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Marriage on the Border: Love, Mutuality, and Divorce in the Upper South during the Civil War by Allison Dorothy Fredette (review)

Marriage on the Border: Love, Mutuality, and Divorce in the Upper South during the Civil War by... asserts that the fact that some free people of color experienced these rights and privileges explains why some of them supported the Confederacy during the Civil War. The Thirteenth Amendment officially ended legal distinctions between enslaved people and free people of color; however, Milteer contends that free people of color continued to distinguish them- selves from the formerly enslaved socially and politically. North Carolina’s Free People of Color is a well-researched and well-writ- ten narrative suited for history lovers, scholars, and the graduate seminar. Moreover, Milteer provides an important corrective for scholars who have too often lumped the varied experiences of free people of color together and paid little attention to the rights that free people of color were able to retain. Yet Milteer does not explicitly explain that the racial category of free people of color was created and maintained by white slaveholding elites. Other scholars of African American history have examined how free people of color resisted racial categorization imposed by the state. Finally, this work would have benefited from some broad comparisons to the ante - bellum South at large, which would have answered the question I was left with. Were the experiences of free people http://www.deepdyve.com/assets/images/DeepDyve-Logo-lg.png The Journal of the Civil War Era University of North Carolina Press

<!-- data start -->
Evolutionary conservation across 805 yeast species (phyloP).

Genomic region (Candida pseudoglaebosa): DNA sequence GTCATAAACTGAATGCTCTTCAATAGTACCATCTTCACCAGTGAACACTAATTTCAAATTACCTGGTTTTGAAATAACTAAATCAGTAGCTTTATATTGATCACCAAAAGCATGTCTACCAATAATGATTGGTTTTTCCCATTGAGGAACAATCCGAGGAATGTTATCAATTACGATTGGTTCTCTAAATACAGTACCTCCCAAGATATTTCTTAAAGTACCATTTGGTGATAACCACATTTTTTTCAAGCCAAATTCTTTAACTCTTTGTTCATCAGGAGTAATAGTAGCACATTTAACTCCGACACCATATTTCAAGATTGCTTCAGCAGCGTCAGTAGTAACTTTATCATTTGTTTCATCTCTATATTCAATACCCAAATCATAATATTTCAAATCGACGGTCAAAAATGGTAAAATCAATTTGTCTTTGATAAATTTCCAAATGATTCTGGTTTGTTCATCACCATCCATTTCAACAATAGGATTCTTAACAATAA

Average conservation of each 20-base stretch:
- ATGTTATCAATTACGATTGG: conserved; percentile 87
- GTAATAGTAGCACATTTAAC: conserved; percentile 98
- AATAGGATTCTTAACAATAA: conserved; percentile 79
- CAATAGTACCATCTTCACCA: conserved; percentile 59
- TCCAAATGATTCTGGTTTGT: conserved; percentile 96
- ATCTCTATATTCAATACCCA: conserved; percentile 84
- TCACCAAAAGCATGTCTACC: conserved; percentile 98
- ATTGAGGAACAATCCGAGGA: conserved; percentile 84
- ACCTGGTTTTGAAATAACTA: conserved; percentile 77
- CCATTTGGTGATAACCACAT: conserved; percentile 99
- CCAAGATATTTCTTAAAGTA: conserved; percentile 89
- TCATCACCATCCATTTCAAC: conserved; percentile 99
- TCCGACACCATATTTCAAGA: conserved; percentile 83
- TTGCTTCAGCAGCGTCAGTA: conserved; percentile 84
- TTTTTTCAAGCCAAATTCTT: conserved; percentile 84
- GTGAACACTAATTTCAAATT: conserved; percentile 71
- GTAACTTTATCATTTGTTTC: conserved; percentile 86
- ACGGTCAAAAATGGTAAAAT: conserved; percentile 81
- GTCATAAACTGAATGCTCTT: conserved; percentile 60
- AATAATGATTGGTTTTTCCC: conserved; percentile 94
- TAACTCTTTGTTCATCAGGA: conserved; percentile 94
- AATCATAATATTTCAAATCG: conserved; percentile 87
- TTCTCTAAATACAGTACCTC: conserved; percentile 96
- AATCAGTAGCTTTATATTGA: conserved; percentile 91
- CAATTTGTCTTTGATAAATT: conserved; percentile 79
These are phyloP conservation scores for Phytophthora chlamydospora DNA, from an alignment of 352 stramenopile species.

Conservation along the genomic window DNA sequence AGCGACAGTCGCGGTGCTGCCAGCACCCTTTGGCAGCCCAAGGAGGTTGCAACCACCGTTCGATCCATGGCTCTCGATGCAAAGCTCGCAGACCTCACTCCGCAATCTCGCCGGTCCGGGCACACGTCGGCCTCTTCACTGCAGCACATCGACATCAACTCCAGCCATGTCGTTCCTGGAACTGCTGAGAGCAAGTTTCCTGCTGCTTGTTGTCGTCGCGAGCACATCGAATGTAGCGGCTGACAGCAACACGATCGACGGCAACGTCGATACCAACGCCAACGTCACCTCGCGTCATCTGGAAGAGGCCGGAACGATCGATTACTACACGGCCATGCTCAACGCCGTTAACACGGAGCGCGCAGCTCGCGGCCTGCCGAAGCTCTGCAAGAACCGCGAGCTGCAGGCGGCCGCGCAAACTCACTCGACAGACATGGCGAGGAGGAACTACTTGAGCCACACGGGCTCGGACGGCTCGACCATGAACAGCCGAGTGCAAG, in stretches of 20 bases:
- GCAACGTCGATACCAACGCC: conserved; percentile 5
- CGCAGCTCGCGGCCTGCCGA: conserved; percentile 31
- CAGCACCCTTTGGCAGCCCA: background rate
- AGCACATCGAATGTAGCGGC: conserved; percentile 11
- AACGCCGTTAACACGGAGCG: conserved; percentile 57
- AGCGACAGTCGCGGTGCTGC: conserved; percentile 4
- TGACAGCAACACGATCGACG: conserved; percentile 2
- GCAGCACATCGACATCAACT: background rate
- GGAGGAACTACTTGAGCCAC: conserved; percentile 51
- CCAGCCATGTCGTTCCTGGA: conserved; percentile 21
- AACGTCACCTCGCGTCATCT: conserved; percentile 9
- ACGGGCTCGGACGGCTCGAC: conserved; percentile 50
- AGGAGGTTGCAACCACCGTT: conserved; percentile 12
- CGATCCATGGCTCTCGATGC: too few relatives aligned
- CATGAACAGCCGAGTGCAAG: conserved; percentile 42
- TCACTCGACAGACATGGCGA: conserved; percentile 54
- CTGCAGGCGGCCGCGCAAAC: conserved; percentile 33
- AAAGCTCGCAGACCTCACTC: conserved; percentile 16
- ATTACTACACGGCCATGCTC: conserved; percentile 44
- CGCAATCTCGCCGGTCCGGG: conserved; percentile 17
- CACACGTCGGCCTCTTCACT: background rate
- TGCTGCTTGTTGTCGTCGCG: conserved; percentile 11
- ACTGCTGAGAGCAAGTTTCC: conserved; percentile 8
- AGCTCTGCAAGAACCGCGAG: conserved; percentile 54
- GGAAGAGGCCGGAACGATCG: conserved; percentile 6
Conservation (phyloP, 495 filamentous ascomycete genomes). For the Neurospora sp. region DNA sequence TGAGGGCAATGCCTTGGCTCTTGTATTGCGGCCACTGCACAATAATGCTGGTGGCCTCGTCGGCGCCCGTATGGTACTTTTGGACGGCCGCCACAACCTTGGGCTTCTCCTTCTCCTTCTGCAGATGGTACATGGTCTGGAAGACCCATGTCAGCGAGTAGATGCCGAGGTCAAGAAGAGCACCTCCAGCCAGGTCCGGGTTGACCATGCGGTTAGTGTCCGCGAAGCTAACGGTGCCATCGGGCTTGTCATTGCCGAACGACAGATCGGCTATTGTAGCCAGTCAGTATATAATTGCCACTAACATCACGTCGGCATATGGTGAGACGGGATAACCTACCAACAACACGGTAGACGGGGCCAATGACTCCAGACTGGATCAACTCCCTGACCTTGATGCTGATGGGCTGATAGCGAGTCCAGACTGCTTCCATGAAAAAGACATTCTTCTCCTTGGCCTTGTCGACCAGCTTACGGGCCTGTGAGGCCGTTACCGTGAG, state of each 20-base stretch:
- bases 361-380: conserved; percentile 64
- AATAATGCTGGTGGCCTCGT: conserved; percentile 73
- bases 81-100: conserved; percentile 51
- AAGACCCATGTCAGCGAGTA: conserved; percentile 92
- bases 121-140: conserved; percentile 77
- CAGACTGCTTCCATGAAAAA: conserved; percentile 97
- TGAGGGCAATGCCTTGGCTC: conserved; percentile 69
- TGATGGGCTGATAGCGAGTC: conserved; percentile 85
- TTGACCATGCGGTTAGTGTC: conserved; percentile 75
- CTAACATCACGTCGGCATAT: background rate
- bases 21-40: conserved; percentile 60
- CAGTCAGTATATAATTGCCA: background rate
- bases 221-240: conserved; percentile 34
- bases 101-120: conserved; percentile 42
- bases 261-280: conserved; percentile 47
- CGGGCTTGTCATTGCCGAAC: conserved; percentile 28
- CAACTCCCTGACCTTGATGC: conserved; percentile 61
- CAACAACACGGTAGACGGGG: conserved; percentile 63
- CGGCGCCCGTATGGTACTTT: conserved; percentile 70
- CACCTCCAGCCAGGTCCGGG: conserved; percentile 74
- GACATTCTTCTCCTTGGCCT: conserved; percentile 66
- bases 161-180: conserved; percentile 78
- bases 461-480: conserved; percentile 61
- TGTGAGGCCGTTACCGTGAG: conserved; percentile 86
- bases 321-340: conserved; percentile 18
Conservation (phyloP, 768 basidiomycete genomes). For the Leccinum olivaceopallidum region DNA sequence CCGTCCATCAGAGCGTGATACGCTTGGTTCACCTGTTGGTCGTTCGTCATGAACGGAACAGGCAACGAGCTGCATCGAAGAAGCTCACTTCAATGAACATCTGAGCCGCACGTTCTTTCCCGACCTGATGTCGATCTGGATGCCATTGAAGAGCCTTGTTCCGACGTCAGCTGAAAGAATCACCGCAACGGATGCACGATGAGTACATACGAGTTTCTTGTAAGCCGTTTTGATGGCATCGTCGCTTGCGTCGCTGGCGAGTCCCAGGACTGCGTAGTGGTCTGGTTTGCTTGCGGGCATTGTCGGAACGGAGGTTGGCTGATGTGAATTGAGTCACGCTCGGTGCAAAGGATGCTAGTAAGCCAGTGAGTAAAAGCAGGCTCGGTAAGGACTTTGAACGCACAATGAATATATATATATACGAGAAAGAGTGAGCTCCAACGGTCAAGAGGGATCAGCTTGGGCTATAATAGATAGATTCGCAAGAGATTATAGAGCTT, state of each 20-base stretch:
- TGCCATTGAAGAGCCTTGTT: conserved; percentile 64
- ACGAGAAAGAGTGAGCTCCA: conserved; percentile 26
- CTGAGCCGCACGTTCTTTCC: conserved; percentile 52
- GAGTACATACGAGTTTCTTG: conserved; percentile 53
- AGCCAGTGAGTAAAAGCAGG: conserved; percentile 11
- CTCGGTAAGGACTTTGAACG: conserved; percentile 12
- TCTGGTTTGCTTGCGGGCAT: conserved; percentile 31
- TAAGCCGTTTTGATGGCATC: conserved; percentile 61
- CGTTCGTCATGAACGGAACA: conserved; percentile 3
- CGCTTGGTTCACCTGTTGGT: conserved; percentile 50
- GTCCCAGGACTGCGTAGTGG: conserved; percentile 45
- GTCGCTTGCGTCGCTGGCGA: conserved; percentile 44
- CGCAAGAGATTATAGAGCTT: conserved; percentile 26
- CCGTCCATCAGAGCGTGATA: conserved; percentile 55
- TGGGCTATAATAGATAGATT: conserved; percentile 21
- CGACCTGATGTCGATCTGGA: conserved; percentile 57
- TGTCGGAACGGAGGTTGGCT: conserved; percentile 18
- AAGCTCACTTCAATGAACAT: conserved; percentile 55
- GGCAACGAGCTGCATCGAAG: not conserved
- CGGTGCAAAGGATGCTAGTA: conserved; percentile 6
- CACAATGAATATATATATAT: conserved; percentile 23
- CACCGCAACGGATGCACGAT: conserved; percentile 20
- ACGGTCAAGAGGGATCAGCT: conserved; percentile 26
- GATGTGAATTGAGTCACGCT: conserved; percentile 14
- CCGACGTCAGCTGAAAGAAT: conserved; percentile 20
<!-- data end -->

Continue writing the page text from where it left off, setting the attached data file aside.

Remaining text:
Marriage on the Border: Love, Mutuality, and Divorce in the Upper South during the Civil War by Allison Dorothy Fredette (review)

The Journal of the Civil War Era , Volume 11 (3) – Sep 1, 2021

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Publisher
University of North Carolina Press
Copyright
Copyright @ The University of North Carolina Press
ISSN
2159-9807

Abstract

asserts that the fact that some free people of color experienced these rights and privileges explains why some of them supported the Confederacy during the Civil War. The Thirteenth Amendment officially ended legal distinctions between enslaved people and free people of color; however, Milteer contends that free people of color continued to distinguish them- selves from the formerly enslaved socially and politically. North Carolina’s Free People of Color is a well-researched and well-writ- ten narrative suited for history lovers, scholars, and the graduate seminar. Moreover, Milteer provides an important corrective for scholars who have too often lumped the varied experiences of free people of color together and paid little attention to the rights that free people of color were able to retain. Yet Milteer does not explicitly explain that the racial category of free people of color was created and maintained by white slaveholding elites. Other scholars of African American history have examined how free people of color resisted racial categorization imposed by the state. Finally, this work would have benefited from some broad comparisons to the ante - bellum South at large, which would have answered the question I was left with. Were the experiences of free people

Journal

The Journal of the Civil War EraUniversity of North Carolina Press

Published: Sep 1, 2021

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